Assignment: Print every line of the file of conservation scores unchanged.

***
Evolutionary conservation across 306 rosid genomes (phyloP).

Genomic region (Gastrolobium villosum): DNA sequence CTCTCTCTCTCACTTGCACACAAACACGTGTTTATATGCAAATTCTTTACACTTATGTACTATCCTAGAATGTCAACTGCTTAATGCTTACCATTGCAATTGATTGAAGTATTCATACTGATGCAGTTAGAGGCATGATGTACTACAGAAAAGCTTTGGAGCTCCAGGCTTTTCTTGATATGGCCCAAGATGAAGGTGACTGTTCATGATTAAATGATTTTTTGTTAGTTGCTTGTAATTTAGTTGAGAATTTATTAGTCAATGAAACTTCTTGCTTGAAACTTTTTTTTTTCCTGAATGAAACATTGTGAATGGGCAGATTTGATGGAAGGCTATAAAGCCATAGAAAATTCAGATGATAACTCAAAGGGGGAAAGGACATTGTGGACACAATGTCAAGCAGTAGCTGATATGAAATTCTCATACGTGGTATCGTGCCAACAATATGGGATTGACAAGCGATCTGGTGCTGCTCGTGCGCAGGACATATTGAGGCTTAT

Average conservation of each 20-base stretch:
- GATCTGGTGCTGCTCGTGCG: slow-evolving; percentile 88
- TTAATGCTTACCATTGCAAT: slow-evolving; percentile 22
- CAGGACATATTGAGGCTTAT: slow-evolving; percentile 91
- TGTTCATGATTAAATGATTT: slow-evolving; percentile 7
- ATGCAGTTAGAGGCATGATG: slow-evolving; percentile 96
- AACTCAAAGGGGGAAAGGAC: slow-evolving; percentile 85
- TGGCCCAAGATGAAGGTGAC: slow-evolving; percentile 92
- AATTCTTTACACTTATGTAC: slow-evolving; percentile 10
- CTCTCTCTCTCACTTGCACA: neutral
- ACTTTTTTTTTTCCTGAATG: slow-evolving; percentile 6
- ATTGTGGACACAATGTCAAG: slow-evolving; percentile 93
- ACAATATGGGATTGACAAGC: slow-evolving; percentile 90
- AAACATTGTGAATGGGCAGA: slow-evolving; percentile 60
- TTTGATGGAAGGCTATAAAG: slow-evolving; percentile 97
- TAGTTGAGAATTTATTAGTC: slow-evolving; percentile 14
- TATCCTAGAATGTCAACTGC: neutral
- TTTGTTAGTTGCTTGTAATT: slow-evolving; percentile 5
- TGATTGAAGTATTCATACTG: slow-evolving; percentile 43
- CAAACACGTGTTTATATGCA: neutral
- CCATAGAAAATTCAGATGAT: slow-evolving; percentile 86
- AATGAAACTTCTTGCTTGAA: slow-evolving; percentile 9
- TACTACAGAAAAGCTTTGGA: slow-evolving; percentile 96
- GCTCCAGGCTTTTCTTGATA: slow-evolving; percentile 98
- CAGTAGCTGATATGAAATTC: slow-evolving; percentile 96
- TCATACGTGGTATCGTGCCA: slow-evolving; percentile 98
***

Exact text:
Evolutionary conservation across 306 rosid genomes (phyloP).

Genomic region (Gastrolobium villosum): DNA sequence CTCTCTCTCTCACTTGCACACAAACACGTGTTTATATGCAAATTCTTTACACTTATGTACTATCCTAGAATGTCAACTGCTTAATGCTTACCATTGCAATTGATTGAAGTATTCATACTGATGCAGTTAGAGGCATGATGTACTACAGAAAAGCTTTGGAGCTCCAGGCTTTTCTTGATATGGCCCAAGATGAAGGTGACTGTTCATGATTAAATGATTTTTTGTTAGTTGCTTGTAATTTAGTTGAGAATTTATTAGTCAATGAAACTTCTTGCTTGAAACTTTTTTTTTTCCTGAATGAAACATTGTGAATGGGCAGATTTGATGGAAGGCTATAAAGCCATAGAAAATTCAGATGATAACTCAAAGGGGGAAAGGACATTGTGGACACAATGTCAAGCAGTAGCTGATATGAAATTCTCATACGTGGTATCGTGCCAACAATATGGGATTGACAAGCGATCTGGTGCTGCTCGTGCGCAGGACATATTGAGGCTTAT

Average conservation of each 20-base stretch:
- GATCTGGTGCTGCTCGTGCG: slow-evolving; percentile 88
- TTAATGCTTACCATTGCAAT: slow-evolving; percentile 22
- CAGGACATATTGAGGCTTAT: slow-evolving; percentile 91
- TGTTCATGATTAAATGATTT: slow-evolving; percentile 7
- ATGCAGTTAGAGGCATGATG: slow-evolving; percentile 96
- AACTCAAAGGGGGAAAGGAC: slow-evolving; percentile 85
- TGGCCCAAGATGAAGGTGAC: slow-evolving; percentile 92
- AATTCTTTACACTTATGTAC: slow-evolving; percentile 10
- CTCTCTCTCTCACTTGCACA: neutral
- ACTTTTTTTTTTCCTGAATG: slow-evolving; percentile 6
- ATTGTGGACACAATGTCAAG: slow-evolving; percentile 93
- ACAATATGGGATTGACAAGC: slow-evolving; percentile 90
- AAACATTGTGAATGGGCAGA: slow-evolving; percentile 60
- TTTGATGGAAGGCTATAAAG: slow-evolving; percentile 97
- TAGTTGAGAATTTATTAGTC: slow-evolving; percentile 14
- TATCCTAGAATGTCAACTGC: neutral
- TTTGTTAGTTGCTTGTAATT: slow-evolving; percentile 5
- TGATTGAAGTATTCATACTG: slow-evolving; percentile 43
- CAAACACGTGTTTATATGCA: neutral
- CCATAGAAAATTCAGATGAT: slow-evolving; percentile 86
- AATGAAACTTCTTGCTTGAA: slow-evolving; percentile 9
- TACTACAGAAAAGCTTTGGA: slow-evolving; percentile 96
- GCTCCAGGCTTTTCTTGATA: slow-evolving; percentile 98
- CAGTAGCTGATATGAAATTC: slow-evolving; percentile 96
- TCATACGTGGTATCGTGCCA: slow-evolving; percentile 98